Debt can be a hindrance to travel plans, Grownups—Blogger Chonce Maddox tells how she planned her vacation while still paying off her student loan.

My student loans aren’t just a financial burden—they’re a debilitating roadblock that prevents me from living my life to the fullest.

I took out approximately $21,000 to get through college. And while I’m set on getting rid of my debt ASAP, I also feel like now is one of the best times in my life to do some traveling. I prefer to get out and see new things while I’m in my 20s and before I settle down with a house and mortgage payment.

I never really traveled much when I was growing up, but an international study abroad trip a few years ago solidified my passion for travel.

So what did I do when torn between two passions? I decided to fulfill both! I’ll travel a bit and aggressively pay down my debt.

Determining My Goals

As soon as I got serious about my debt, I decided to set a debt-free date to specify exactly when I’d like to have all my debt paid off.

That date has changed quite a few times, but for now, it’s December 31, 2017. Based on that date, I divided up my remaining student loan payments to determine how much I needed to contribute each month to eliminate them by the end of next year.

Last year I only paid the minimum on my student loans because I was paying down a high-interest car loan. But this year, I’m paying about five times the minimum payment, and I hope to increase that amount next year.

For travel, my goals are pretty flexible: I want to take short domestic and possibly international trips, but they must be done frugally. I utilized strategies like optimizing credit card rewards, traveling during the off seasons, cutting lodging costs, and using coupons for entertainment to reduce the cost of travel.

Going After My Goals

When I decided to travel and pay off my debt aggressively, I knew an income boost would definitely help. I started by making sure my employer gave me a raise at the end of last year, and I ramped up my freelance writing side hustle by securing a few additional clients.

I made less than $40,000 last year, which was not a lot of money to help meet my travel and debt payoff goals, but I also cut expenses and made a few sacrifices.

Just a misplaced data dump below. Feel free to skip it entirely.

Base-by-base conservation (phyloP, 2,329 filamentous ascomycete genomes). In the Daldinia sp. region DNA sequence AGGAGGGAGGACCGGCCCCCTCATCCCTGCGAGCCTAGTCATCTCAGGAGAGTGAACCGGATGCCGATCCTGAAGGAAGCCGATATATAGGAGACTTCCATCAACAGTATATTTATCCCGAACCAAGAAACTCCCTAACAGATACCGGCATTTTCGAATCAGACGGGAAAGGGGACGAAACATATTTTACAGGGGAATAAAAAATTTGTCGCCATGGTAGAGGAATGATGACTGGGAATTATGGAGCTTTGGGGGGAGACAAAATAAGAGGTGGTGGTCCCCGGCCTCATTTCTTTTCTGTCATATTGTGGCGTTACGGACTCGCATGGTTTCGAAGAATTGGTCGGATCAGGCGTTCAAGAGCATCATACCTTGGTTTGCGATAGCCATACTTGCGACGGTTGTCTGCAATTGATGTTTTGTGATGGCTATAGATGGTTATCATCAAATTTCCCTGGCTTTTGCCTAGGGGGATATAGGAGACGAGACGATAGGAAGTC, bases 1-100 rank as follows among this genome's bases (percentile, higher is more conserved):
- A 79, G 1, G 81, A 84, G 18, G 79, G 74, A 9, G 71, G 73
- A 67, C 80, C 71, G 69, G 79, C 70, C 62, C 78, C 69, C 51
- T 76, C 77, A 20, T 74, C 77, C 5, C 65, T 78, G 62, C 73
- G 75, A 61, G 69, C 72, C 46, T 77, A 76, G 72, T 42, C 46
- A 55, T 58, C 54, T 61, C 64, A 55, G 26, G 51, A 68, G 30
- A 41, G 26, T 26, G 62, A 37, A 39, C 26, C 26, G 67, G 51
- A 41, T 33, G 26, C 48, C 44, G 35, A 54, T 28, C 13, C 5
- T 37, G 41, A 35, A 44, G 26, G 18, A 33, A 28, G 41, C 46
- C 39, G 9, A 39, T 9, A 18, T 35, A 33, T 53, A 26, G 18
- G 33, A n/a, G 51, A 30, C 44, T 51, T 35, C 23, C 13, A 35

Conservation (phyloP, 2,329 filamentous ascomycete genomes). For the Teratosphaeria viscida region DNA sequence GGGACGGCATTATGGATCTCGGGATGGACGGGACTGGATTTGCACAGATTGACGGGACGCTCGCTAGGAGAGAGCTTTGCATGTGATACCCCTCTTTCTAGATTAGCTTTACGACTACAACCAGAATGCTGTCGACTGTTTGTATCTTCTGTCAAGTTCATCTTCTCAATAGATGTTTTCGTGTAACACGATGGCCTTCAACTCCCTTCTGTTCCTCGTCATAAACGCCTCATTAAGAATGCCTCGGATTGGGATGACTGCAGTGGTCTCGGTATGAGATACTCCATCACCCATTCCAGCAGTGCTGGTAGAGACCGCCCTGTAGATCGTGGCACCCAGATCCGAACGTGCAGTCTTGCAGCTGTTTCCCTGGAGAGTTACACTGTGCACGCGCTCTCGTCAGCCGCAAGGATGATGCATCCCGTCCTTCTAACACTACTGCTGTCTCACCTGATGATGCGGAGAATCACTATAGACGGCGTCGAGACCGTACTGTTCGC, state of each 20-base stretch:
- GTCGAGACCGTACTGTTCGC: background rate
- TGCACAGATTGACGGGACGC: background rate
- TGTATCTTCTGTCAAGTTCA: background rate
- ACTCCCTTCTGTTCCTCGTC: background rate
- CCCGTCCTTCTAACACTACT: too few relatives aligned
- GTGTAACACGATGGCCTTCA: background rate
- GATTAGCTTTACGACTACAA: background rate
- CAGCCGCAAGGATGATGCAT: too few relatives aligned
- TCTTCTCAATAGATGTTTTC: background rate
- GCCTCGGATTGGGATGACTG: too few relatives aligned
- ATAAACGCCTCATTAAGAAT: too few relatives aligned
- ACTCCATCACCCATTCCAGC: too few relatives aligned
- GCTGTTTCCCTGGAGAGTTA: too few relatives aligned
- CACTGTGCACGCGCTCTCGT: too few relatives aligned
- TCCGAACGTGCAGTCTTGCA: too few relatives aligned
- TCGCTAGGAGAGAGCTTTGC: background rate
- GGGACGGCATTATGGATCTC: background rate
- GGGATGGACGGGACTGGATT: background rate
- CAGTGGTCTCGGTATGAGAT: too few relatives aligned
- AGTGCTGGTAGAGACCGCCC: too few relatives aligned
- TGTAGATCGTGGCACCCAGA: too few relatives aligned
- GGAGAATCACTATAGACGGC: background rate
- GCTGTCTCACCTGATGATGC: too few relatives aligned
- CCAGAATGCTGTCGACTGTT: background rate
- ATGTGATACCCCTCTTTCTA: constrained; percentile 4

Since I had two primary goals (and a few other priorities), I basically let all my other expenses fall to the wayside. I’ve cut back on cable, a pricey cell phone bill, shopping for new clothes, and dining out regularly (just to name a few). I also conserve energy in my apartment to keep some of the utilities low, and search for free and frugal ways to entertain myself on weekends.

Getting Into Action: Planning 4 Trips

I did quite a bit of planning since I wanted to go on at least four trips throughout the year and continue to make progress on my debt. The first consideration is choosing where to go and how much it will cost. A trip to Europe is certainly not in the budget right now, but I did recently go to the Caribbean.

  1. Caribbean Vacation

I recently honeymooned in the Caribbean with my husband for less than $400 (for both of us). We achieved this by strategically using credit cards to earn enough points to cover our flight in full, along with most of our stay at an all-inclusive resort. All-inclusive resorts are great because you pay one price for your stay, and all your food, drinks, and basic activities are included in that initial price. Since we had good credit, no credit card debt, and needed to spend money each month on wedding expenses and other priorities, we considered using the credit cards for points for travel. Otherwise, we would have come up with another strategy.

  1. Family Trip to an Out-of-State Waterpark

I want to do some traveling with my son this year, so we’re planning a trip to a neighboring state to do some tours and stay at a waterpark resort. While resorts can be expensive, the one we’re considering has tons of deals and discounts that can be found on Groupon. I’ll also possibly invite other friends or relatives to share the costs.

  1. Weeklong Cross-Country Trip

In the fall, I plan to fly to California for a work conference, but I’ll be sticking around afterward to go sightseeing with friends. I’m budgeting for this trip by saving up ahead of time, utilizing a Southwest airfare credit, and using AirBnB for lodging afterward and splitting that cost with my friends.

  1. My Birthday Weekend Trip

After booking my honeymoon, I received an offer to book another three-day trip at an extremely discounted rate. Destinations included Ft. Lauderdale, Charleston, and Las Vegas, among others. While I’ve already paid for my stay, I just need to set aside money for my flight and some miscellaneous spending.

Weighing All My Options

Whenever I get paid, I set money aside for my student loans first and some funds for travel in a high-yield savings account. My student loans are $16,000 right now, and I’m on track to get them down to $10,000 by the end of the year.

I also weigh all my frugal travel options carefully to make sure I’m not spending more on travel than I need to. Additional affordable trips I could take would be to visit family in Tennessee or Minnesota. I could also go on a road trip and visit national parks in a neighboring state.

Since I haven’t done much traveling aside from this year, the world is my playground. I’m not super picky as to where I go first, as long as I’m feeding my need for adventure and continuing to crush my debt.

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Chonce Maddox is a freelance writer and mom
residing in the Midwest. You can
her writing and journey to debt
freedom at

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